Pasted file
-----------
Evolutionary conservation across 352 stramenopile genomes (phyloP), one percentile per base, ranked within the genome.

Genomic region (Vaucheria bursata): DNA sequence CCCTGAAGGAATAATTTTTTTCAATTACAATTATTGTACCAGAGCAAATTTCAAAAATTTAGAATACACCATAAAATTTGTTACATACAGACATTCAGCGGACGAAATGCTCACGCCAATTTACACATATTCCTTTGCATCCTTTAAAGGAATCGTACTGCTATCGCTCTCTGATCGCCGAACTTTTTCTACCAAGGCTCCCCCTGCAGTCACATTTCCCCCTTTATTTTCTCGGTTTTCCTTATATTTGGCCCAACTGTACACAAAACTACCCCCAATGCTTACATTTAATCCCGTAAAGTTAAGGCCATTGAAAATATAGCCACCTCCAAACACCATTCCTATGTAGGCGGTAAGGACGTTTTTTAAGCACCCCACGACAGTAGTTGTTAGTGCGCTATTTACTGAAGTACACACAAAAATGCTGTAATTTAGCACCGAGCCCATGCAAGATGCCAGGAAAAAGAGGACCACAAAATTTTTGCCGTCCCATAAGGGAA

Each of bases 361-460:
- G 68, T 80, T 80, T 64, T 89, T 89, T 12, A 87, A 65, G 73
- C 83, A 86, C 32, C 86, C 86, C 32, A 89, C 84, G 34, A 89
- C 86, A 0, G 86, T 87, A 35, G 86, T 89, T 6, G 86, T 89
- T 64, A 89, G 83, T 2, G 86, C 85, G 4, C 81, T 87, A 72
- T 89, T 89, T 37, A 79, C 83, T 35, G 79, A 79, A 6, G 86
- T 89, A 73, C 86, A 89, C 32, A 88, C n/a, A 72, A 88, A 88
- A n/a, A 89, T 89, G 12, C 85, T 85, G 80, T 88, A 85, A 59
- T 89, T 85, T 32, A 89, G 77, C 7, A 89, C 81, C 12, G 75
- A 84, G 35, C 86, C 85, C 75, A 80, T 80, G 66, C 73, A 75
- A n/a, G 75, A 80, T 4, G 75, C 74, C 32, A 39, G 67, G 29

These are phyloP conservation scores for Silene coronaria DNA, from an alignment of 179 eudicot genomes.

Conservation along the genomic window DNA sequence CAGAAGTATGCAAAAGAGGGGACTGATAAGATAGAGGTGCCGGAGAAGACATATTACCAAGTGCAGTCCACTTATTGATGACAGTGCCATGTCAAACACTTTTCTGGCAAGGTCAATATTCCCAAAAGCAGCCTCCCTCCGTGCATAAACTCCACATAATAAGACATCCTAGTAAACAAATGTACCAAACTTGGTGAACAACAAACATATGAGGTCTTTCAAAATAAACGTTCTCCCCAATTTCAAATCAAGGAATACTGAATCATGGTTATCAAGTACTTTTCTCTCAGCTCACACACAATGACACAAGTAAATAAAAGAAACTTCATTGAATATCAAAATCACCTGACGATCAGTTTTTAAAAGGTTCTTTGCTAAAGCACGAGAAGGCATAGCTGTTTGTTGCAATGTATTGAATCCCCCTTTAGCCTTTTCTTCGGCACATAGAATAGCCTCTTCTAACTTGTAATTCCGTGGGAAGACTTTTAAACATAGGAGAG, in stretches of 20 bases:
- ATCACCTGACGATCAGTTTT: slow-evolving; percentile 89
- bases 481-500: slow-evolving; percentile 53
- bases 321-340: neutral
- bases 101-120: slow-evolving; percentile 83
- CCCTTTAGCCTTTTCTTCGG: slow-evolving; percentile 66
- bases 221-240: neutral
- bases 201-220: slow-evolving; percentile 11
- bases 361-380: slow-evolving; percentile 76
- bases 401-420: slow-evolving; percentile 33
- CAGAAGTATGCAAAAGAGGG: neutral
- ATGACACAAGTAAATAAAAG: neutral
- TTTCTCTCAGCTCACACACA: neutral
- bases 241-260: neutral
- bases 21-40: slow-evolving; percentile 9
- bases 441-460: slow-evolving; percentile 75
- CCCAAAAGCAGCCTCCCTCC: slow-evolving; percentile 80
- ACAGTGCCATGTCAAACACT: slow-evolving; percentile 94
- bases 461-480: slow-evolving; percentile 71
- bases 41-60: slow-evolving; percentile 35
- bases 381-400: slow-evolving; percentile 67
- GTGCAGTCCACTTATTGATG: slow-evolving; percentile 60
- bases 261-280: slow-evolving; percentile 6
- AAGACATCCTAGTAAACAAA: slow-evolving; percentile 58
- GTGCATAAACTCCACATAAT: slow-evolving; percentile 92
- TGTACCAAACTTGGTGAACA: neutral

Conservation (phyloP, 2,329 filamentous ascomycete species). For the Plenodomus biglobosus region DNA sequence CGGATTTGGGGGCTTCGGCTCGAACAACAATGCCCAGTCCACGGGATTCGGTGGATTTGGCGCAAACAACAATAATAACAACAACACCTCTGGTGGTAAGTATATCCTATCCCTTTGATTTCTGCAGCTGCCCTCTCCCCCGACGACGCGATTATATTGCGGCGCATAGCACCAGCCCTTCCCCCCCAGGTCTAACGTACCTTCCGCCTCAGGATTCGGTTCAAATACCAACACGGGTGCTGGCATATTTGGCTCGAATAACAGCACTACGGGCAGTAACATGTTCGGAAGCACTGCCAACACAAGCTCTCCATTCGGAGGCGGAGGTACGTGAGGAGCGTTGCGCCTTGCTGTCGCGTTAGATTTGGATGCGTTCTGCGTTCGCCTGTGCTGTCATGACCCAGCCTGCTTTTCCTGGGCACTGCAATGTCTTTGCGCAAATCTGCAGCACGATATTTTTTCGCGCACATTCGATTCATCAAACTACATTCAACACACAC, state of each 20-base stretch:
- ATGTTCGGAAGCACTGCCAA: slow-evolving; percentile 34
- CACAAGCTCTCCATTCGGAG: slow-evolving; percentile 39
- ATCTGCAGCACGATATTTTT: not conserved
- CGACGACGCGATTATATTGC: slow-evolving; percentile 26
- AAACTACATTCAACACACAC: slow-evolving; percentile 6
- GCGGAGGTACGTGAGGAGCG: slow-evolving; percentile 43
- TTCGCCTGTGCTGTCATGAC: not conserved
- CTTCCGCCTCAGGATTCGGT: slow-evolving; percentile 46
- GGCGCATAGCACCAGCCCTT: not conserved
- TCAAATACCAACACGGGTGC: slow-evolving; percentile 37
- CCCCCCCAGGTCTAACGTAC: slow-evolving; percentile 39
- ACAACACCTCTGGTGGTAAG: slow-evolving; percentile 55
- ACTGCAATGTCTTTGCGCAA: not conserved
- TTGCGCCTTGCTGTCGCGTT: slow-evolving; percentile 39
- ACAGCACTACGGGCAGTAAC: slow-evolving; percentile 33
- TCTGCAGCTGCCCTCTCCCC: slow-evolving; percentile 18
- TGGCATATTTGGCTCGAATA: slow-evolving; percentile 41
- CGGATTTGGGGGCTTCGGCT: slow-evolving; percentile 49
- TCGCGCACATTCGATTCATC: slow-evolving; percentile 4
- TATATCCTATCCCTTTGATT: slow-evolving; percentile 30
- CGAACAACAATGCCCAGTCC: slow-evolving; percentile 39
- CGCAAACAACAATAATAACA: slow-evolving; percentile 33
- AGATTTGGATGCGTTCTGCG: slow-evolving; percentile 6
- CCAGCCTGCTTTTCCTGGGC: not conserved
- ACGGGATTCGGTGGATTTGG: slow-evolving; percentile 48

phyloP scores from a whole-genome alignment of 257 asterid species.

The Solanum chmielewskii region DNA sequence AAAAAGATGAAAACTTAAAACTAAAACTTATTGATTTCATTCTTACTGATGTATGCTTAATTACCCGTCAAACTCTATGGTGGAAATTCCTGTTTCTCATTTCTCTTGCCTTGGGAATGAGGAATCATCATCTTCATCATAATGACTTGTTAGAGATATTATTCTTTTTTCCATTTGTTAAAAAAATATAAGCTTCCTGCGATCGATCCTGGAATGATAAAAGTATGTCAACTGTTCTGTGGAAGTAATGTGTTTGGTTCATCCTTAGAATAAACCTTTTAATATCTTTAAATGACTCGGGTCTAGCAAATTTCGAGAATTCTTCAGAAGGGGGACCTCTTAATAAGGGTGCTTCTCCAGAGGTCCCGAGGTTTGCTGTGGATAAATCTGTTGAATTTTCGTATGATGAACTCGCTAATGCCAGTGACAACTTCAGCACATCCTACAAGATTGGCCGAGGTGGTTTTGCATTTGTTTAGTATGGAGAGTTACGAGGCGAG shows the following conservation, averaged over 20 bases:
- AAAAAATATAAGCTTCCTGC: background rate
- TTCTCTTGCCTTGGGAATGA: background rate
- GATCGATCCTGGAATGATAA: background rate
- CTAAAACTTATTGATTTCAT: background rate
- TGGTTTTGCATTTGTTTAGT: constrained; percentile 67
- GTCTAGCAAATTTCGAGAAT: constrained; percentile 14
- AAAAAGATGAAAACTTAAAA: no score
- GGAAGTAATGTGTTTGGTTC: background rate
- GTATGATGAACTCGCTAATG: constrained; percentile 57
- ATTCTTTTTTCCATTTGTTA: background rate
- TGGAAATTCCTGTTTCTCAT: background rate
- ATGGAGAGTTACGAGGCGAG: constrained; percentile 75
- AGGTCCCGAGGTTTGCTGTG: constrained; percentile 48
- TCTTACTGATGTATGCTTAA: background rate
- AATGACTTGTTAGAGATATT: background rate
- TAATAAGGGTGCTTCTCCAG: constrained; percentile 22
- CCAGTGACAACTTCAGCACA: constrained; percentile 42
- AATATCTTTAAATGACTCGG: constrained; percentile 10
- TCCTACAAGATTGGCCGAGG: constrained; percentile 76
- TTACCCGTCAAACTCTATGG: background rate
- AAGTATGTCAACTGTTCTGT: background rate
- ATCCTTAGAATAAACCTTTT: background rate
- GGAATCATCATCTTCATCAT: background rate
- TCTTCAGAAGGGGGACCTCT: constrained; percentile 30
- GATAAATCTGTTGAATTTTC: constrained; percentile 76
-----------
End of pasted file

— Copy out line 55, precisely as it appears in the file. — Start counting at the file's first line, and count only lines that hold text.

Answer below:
- TTGCGCCTTGCTGTCGCGTT: slow-evolving; percentile 39